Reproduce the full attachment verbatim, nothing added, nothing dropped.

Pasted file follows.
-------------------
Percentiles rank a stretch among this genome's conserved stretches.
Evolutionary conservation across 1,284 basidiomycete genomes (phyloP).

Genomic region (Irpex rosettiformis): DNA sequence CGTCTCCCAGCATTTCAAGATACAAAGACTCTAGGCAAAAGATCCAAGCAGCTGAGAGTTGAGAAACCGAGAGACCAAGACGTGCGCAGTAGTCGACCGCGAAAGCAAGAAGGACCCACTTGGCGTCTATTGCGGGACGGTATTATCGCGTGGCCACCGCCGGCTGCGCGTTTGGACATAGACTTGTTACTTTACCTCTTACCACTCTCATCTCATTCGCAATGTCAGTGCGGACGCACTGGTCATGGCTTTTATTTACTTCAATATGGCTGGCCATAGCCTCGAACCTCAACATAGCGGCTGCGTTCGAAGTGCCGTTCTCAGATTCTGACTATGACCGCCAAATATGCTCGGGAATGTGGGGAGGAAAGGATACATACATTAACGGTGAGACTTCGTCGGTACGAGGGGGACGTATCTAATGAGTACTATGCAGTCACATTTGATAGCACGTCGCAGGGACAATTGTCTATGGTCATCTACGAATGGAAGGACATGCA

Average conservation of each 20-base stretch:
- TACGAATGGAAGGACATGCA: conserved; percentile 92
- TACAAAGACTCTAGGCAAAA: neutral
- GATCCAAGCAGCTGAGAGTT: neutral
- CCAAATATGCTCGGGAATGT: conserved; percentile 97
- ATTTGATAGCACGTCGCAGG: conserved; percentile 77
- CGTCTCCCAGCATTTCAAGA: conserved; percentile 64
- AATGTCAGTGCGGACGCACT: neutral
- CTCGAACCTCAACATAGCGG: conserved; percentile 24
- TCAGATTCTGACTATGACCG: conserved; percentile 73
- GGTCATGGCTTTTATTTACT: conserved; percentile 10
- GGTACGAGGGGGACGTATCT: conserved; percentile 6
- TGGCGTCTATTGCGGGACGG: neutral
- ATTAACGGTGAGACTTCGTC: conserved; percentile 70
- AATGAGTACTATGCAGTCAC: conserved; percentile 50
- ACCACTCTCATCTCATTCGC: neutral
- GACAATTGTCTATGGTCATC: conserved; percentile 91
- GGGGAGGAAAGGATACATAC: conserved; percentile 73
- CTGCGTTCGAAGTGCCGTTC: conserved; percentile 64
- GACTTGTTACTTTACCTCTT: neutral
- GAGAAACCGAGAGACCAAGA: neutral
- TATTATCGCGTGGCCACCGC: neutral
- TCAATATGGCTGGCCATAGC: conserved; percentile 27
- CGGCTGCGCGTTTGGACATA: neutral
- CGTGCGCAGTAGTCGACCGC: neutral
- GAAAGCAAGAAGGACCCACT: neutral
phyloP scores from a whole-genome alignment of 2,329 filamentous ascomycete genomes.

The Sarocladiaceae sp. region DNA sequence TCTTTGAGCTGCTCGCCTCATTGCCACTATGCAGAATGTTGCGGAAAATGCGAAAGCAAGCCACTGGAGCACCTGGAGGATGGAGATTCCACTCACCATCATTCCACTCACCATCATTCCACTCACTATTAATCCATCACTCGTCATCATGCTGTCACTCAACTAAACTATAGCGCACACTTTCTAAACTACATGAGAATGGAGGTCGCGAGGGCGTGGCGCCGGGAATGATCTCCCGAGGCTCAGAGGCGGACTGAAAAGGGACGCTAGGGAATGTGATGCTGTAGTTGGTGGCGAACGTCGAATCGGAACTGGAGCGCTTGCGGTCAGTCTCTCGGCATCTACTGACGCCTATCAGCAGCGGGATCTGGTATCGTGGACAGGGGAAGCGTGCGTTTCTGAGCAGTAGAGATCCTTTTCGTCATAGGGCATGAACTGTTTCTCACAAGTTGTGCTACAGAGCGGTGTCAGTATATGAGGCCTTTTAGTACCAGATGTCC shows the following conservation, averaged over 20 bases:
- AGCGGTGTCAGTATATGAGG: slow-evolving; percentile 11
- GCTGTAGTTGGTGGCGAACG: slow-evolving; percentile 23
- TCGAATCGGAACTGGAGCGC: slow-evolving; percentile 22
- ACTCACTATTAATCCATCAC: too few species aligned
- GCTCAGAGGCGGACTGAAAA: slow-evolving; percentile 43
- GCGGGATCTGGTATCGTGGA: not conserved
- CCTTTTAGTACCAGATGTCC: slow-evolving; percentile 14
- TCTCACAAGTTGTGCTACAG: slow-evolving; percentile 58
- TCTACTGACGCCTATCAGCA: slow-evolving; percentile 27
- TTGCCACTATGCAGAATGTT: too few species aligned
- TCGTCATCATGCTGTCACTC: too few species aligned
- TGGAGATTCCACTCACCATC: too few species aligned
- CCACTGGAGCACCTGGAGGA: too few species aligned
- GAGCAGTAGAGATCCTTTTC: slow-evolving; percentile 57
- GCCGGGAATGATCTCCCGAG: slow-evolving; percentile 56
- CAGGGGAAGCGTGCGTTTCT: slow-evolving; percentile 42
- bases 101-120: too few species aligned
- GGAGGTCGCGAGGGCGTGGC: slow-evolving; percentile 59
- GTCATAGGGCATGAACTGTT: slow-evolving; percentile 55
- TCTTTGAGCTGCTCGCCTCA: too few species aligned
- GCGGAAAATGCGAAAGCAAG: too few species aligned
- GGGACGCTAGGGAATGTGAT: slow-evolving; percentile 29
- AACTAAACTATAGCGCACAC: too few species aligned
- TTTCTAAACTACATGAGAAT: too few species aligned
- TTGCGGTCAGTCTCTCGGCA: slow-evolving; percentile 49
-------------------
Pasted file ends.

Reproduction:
Percentiles rank a stretch among this genome's conserved stretches.
Evolutionary conservation across 1,284 basidiomycete genomes (phyloP).

Genomic region (Irpex rosettiformis): DNA sequence CGTCTCCCAGCATTTCAAGATACAAAGACTCTAGGCAAAAGATCCAAGCAGCTGAGAGTTGAGAAACCGAGAGACCAAGACGTGCGCAGTAGTCGACCGCGAAAGCAAGAAGGACCCACTTGGCGTCTATTGCGGGACGGTATTATCGCGTGGCCACCGCCGGCTGCGCGTTTGGACATAGACTTGTTACTTTACCTCTTACCACTCTCATCTCATTCGCAATGTCAGTGCGGACGCACTGGTCATGGCTTTTATTTACTTCAATATGGCTGGCCATAGCCTCGAACCTCAACATAGCGGCTGCGTTCGAAGTGCCGTTCTCAGATTCTGACTATGACCGCCAAATATGCTCGGGAATGTGGGGAGGAAAGGATACATACATTAACGGTGAGACTTCGTCGGTACGAGGGGGACGTATCTAATGAGTACTATGCAGTCACATTTGATAGCACGTCGCAGGGACAATTGTCTATGGTCATCTACGAATGGAAGGACATGCA

Average conservation of each 20-base stretch:
- TACGAATGGAAGGACATGCA: conserved; percentile 92
- TACAAAGACTCTAGGCAAAA: neutral
- GATCCAAGCAGCTGAGAGTT: neutral
- CCAAATATGCTCGGGAATGT: conserved; percentile 97
- ATTTGATAGCACGTCGCAGG: conserved; percentile 77
- CGTCTCCCAGCATTTCAAGA: conserved; percentile 64
- AATGTCAGTGCGGACGCACT: neutral
- CTCGAACCTCAACATAGCGG: conserved; percentile 24
- TCAGATTCTGACTATGACCG: conserved; percentile 73
- GGTCATGGCTTTTATTTACT: conserved; percentile 10
- GGTACGAGGGGGACGTATCT: conserved; percentile 6
- TGGCGTCTATTGCGGGACGG: neutral
- ATTAACGGTGAGACTTCGTC: conserved; percentile 70
- AATGAGTACTATGCAGTCAC: conserved; percentile 50
- ACCACTCTCATCTCATTCGC: neutral
- GACAATTGTCTATGGTCATC: conserved; percentile 91
- GGGGAGGAAAGGATACATAC: conserved; percentile 73
- CTGCGTTCGAAGTGCCGTTC: conserved; percentile 64
- GACTTGTTACTTTACCTCTT: neutral
- GAGAAACCGAGAGACCAAGA: neutral
- TATTATCGCGTGGCCACCGC: neutral
- TCAATATGGCTGGCCATAGC: conserved; percentile 27
- CGGCTGCGCGTTTGGACATA: neutral
- CGTGCGCAGTAGTCGACCGC: neutral
- GAAAGCAAGAAGGACCCACT: neutral
phyloP scores from a whole-genome alignment of 2,329 filamentous ascomycete genomes.

The Sarocladiaceae sp. region DNA sequence TCTTTGAGCTGCTCGCCTCATTGCCACTATGCAGAATGTTGCGGAAAATGCGAAAGCAAGCCACTGGAGCACCTGGAGGATGGAGATTCCACTCACCATCATTCCACTCACCATCATTCCACTCACTATTAATCCATCACTCGTCATCATGCTGTCACTCAACTAAACTATAGCGCACACTTTCTAAACTACATGAGAATGGAGGTCGCGAGGGCGTGGCGCCGGGAATGATCTCCCGAGGCTCAGAGGCGGACTGAAAAGGGACGCTAGGGAATGTGATGCTGTAGTTGGTGGCGAACGTCGAATCGGAACTGGAGCGCTTGCGGTCAGTCTCTCGGCATCTACTGACGCCTATCAGCAGCGGGATCTGGTATCGTGGACAGGGGAAGCGTGCGTTTCTGAGCAGTAGAGATCCTTTTCGTCATAGGGCATGAACTGTTTCTCACAAGTTGTGCTACAGAGCGGTGTCAGTATATGAGGCCTTTTAGTACCAGATGTCC shows the following conservation, averaged over 20 bases:
- AGCGGTGTCAGTATATGAGG: slow-evolving; percentile 11
- GCTGTAGTTGGTGGCGAACG: slow-evolving; percentile 23
- TCGAATCGGAACTGGAGCGC: slow-evolving; percentile 22
- ACTCACTATTAATCCATCAC: too few species aligned
- GCTCAGAGGCGGACTGAAAA: slow-evolving; percentile 43
- GCGGGATCTGGTATCGTGGA: not conserved
- CCTTTTAGTACCAGATGTCC: slow-evolving; percentile 14
- TCTCACAAGTTGTGCTACAG: slow-evolving; percentile 58
- TCTACTGACGCCTATCAGCA: slow-evolving; percentile 27
- TTGCCACTATGCAGAATGTT: too few species aligned
- TCGTCATCATGCTGTCACTC: too few species aligned
- TGGAGATTCCACTCACCATC: too few species aligned
- CCACTGGAGCACCTGGAGGA: too few species aligned
- GAGCAGTAGAGATCCTTTTC: slow-evolving; percentile 57
- GCCGGGAATGATCTCCCGAG: slow-evolving; percentile 56
- CAGGGGAAGCGTGCGTTTCT: slow-evolving; percentile 42
- bases 101-120: too few species aligned
- GGAGGTCGCGAGGGCGTGGC: slow-evolving; percentile 59
- GTCATAGGGCATGAACTGTT: slow-evolving; percentile 55
- TCTTTGAGCTGCTCGCCTCA: too few species aligned
- GCGGAAAATGCGAAAGCAAG: too few species aligned
- GGGACGCTAGGGAATGTGAT: slow-evolving; percentile 29
- AACTAAACTATAGCGCACAC: too few species aligned
- TTTCTAAACTACATGAGAAT: too few species aligned
- TTGCGGTCAGTCTCTCGGCA: slow-evolving; percentile 49